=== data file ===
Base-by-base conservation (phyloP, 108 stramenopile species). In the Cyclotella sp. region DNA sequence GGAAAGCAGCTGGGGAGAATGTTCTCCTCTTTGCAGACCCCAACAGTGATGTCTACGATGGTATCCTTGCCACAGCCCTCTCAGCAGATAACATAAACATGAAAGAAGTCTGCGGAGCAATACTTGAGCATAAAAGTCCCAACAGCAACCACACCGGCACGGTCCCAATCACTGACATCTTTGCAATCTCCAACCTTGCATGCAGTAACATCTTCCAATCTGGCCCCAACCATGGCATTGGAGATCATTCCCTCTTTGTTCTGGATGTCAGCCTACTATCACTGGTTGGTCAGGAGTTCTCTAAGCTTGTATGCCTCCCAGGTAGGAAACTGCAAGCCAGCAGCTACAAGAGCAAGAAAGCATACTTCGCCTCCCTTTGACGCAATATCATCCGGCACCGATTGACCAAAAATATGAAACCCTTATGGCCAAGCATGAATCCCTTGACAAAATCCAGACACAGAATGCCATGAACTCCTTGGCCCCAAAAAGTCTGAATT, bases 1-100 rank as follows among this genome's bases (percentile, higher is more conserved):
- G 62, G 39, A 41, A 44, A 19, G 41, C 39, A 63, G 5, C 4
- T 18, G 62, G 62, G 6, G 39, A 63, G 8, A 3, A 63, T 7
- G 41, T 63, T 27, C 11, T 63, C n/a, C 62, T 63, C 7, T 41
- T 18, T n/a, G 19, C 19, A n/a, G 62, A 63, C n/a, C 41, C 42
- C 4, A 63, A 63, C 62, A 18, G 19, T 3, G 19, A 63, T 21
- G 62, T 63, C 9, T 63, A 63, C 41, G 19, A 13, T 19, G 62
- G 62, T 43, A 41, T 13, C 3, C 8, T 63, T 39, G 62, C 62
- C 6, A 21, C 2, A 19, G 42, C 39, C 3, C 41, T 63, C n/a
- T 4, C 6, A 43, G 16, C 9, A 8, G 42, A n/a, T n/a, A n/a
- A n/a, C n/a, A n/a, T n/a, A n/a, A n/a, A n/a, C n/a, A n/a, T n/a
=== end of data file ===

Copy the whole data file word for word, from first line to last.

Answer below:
Base-by-base conservation (phyloP, 108 stramenopile species). In the Cyclotella sp. region DNA sequence GGAAAGCAGCTGGGGAGAATGTTCTCCTCTTTGCAGACCCCAACAGTGATGTCTACGATGGTATCCTTGCCACAGCCCTCTCAGCAGATAACATAAACATGAAAGAAGTCTGCGGAGCAATACTTGAGCATAAAAGTCCCAACAGCAACCACACCGGCACGGTCCCAATCACTGACATCTTTGCAATCTCCAACCTTGCATGCAGTAACATCTTCCAATCTGGCCCCAACCATGGCATTGGAGATCATTCCCTCTTTGTTCTGGATGTCAGCCTACTATCACTGGTTGGTCAGGAGTTCTCTAAGCTTGTATGCCTCCCAGGTAGGAAACTGCAAGCCAGCAGCTACAAGAGCAAGAAAGCATACTTCGCCTCCCTTTGACGCAATATCATCCGGCACCGATTGACCAAAAATATGAAACCCTTATGGCCAAGCATGAATCCCTTGACAAAATCCAGACACAGAATGCCATGAACTCCTTGGCCCCAAAAAGTCTGAATT, bases 1-100 rank as follows among this genome's bases (percentile, higher is more conserved):
- G 62, G 39, A 41, A 44, A 19, G 41, C 39, A 63, G 5, C 4
- T 18, G 62, G 62, G 6, G 39, A 63, G 8, A 3, A 63, T 7
- G 41, T 63, T 27, C 11, T 63, C n/a, C 62, T 63, C 7, T 41
- T 18, T n/a, G 19, C 19, A n/a, G 62, A 63, C n/a, C 41, C 42
- C 4, A 63, A 63, C 62, A 18, G 19, T 3, G 19, A 63, T 21
- G 62, T 63, C 9, T 63, A 63, C 41, G 19, A 13, T 19, G 62
- G 62, T 43, A 41, T 13, C 3, C 8, T 63, T 39, G 62, C 62
- C 6, A 21, C 2, A 19, G 42, C 39, C 3, C 41, T 63, C n/a
- T 4, C 6, A 43, G 16, C 9, A 8, G 42, A n/a, T n/a, A n/a
- A n/a, C n/a, A n/a, T n/a, A n/a, A n/a, A n/a, C n/a, A n/a, T n/a